The Kindle e Ink devices currently have a black and white screen, but color is available on the Kindle Fire, Kindle for iPhone, and Kindle for PC.
This is curious, since the removal of the reference to a greyscale display hints at the coming of a color eInk screen. Although this has long been awaited, to date there is no evidence that a reflective color display is forthcoming, and we have already missed this year's pre-holiday release window, so presumably it won't appear for at least another year.

The appended statement that photos must be formatted as jpegs is followed by further image clarifications in the next section.

3.6.5 Image Guideline #5: Use GIF or PNG for Line-Art and Text

This entry has been extensively revised to make it adamantly clear that line-art and text images should not be formatted as jpegs, which blur sharp edges when adding compression, but should instead be embedded as either gifs or png files, which preserve crisp edges - and even enhance them, in the case of gifs, by reducing color values and grayscale contrast (as the added line "including black-and-white drawings" makes clear).

One line has been removed here that bears comment:
The automatic conversions applied by KindleGen are best avoided.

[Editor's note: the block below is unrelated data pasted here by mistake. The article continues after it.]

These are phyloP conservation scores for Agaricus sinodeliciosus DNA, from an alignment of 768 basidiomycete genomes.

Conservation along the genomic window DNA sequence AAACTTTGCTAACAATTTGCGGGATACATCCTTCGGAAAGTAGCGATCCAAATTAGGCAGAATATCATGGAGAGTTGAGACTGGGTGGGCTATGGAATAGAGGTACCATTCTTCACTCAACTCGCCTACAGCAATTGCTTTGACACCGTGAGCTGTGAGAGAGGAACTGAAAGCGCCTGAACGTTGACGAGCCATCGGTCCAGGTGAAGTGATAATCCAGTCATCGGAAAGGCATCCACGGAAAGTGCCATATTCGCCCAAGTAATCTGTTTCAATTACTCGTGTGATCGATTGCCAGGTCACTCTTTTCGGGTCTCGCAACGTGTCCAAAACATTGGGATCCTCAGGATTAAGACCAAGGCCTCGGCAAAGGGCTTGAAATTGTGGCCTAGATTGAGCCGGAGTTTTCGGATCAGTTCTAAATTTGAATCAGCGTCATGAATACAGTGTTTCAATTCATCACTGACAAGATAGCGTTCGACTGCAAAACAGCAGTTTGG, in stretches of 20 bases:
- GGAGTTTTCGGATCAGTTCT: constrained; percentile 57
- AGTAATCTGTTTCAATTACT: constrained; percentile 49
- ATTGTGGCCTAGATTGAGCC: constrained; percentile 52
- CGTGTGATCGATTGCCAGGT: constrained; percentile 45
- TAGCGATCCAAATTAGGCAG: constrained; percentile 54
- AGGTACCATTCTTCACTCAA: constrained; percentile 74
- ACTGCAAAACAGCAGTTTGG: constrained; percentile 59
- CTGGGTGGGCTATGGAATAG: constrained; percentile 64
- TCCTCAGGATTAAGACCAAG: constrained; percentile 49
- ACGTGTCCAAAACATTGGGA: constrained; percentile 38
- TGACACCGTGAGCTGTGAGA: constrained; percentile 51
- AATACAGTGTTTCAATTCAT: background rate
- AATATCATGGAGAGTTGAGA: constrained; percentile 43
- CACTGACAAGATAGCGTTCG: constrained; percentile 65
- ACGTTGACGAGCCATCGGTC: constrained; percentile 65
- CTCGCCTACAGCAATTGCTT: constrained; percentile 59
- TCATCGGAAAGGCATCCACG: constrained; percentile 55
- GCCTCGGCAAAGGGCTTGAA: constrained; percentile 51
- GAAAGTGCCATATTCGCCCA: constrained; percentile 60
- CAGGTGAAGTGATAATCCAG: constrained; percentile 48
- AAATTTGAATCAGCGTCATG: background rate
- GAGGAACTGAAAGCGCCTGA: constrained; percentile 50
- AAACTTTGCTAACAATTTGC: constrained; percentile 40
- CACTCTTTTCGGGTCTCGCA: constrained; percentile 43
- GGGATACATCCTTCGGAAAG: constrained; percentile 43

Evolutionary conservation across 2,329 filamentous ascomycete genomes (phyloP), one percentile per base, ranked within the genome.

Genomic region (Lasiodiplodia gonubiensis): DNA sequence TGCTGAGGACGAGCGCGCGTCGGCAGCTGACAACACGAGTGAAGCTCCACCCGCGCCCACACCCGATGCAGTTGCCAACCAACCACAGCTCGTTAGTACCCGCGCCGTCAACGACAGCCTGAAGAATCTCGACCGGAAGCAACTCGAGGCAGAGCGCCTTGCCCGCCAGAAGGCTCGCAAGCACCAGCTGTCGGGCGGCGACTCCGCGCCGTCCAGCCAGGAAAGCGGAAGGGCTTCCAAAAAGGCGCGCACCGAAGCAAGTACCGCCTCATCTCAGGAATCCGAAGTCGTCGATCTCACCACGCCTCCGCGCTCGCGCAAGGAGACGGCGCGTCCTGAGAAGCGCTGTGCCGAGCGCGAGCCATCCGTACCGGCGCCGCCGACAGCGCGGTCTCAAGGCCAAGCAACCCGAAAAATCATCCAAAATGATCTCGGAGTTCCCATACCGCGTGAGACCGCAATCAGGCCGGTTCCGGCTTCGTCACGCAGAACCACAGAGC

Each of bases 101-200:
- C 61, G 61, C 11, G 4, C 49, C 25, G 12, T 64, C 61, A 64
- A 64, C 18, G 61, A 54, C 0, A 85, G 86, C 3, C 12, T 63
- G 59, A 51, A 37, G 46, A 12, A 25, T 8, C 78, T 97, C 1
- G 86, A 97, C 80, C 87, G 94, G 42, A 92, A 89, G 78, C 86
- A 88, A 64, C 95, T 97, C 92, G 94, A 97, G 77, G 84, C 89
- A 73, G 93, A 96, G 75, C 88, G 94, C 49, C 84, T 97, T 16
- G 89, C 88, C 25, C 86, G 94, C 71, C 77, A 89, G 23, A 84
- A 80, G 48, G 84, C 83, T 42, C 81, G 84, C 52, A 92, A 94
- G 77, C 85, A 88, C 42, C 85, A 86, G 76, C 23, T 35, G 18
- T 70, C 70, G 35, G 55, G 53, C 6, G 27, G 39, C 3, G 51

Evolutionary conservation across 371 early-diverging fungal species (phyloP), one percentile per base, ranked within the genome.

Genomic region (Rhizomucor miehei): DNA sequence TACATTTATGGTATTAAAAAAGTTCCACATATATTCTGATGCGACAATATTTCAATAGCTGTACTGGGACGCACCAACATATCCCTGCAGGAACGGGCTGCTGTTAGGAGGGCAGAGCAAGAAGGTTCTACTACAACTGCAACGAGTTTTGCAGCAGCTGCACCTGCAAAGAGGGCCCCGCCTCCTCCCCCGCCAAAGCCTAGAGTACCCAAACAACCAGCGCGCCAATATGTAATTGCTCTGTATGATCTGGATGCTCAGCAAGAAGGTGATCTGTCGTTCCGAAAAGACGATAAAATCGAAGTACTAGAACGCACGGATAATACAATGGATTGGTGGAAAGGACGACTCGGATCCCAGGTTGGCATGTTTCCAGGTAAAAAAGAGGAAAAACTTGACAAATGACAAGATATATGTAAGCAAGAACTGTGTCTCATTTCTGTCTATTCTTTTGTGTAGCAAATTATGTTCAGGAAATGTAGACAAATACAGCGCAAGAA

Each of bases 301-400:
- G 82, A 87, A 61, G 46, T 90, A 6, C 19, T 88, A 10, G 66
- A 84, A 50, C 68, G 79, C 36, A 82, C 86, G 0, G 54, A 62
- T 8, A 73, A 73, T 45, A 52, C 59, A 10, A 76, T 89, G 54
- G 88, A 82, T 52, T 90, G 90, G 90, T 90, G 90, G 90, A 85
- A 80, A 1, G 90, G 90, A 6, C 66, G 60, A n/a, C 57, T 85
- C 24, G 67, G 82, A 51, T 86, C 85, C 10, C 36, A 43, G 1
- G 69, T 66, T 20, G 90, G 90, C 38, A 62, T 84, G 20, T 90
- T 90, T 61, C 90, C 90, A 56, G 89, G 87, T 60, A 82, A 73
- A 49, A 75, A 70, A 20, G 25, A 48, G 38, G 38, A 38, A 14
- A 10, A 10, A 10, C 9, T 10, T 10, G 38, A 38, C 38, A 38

This statement was always inaccurate in this context, since all supported image formats are converted to jpegs during the KindleGen conversion, and therefore cannot be avoided. What was meant instead was that the cleanest possible image should be input in order for KindleGen to apply the best conversion possible. If an already compressed jpeg is embedded, its quality will only get further reduced by the additional compression applied by KindleGen when converting to the low Mobi 7 image standards.

This requirement is emphatically repeatedly in this section several times, culminating in the conclusion that
Amazon insists on GIF or PNG file formats for line-art.
Finally, a lengthy section has been added to the description of the MINIMUM size requirements for lines of text contained in images (which is 6 pixels for a lowercase "a"), including the addition of a new example image:
The added text states that the image should be taller than the 6 pixel text itself, such that